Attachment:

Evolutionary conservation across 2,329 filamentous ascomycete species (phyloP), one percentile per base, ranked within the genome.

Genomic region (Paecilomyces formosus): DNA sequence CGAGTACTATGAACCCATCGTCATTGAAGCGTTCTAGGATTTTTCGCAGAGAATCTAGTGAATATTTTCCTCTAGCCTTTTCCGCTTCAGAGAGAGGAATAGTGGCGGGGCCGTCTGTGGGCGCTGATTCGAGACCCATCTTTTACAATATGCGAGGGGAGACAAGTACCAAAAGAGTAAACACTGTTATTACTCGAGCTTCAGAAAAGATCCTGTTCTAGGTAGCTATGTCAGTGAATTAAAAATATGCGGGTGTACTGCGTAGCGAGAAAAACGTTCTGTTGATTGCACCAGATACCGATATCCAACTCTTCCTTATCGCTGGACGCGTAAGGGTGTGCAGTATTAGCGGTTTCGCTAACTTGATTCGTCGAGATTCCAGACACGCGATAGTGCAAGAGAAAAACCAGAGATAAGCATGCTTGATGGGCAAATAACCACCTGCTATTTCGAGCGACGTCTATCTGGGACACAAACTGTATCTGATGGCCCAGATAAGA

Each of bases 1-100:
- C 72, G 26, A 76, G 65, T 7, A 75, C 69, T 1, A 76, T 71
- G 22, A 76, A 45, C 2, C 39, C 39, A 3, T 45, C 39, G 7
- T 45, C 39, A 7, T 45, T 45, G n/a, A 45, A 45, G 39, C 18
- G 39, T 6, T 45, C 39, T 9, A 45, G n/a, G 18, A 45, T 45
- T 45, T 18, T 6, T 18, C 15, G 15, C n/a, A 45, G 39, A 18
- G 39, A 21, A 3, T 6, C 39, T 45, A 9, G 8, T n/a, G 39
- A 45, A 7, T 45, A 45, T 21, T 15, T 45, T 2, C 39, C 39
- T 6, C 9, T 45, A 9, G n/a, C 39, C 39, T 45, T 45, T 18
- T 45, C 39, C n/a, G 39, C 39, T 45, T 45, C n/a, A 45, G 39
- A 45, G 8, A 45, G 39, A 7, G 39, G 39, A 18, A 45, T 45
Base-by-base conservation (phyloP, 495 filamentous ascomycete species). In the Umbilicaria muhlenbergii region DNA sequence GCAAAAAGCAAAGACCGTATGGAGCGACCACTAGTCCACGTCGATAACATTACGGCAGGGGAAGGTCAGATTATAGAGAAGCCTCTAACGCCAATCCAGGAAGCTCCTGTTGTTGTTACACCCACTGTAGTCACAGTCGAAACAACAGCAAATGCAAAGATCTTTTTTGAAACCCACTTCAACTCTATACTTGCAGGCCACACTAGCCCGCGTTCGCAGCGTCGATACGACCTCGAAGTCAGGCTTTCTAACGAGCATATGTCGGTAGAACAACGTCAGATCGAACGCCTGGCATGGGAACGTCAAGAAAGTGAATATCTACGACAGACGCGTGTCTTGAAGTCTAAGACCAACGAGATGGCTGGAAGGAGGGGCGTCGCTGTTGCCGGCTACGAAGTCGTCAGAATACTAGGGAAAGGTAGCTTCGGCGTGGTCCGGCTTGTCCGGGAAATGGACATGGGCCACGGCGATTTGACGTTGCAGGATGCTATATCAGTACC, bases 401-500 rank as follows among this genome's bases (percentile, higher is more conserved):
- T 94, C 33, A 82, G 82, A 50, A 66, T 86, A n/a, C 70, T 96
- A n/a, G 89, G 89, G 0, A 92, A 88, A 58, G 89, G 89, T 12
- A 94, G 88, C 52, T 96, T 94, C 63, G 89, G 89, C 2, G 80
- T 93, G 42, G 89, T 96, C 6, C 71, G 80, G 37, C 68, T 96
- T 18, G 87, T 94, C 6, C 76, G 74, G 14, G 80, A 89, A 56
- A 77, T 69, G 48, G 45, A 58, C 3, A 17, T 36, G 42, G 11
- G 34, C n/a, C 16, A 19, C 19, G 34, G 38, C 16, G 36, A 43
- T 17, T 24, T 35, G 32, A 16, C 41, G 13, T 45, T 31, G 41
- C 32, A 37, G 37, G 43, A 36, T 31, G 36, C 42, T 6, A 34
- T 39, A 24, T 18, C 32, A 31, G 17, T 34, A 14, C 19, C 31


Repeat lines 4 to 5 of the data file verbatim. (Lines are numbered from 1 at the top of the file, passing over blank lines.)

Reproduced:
- C 72, G 26, A 76, G 65, T 7, A 75, C 69, T 1, A 76, T 71
- G 22, A 76, A 45, C 2, C 39, C 39, A 3, T 45, C 39, G 7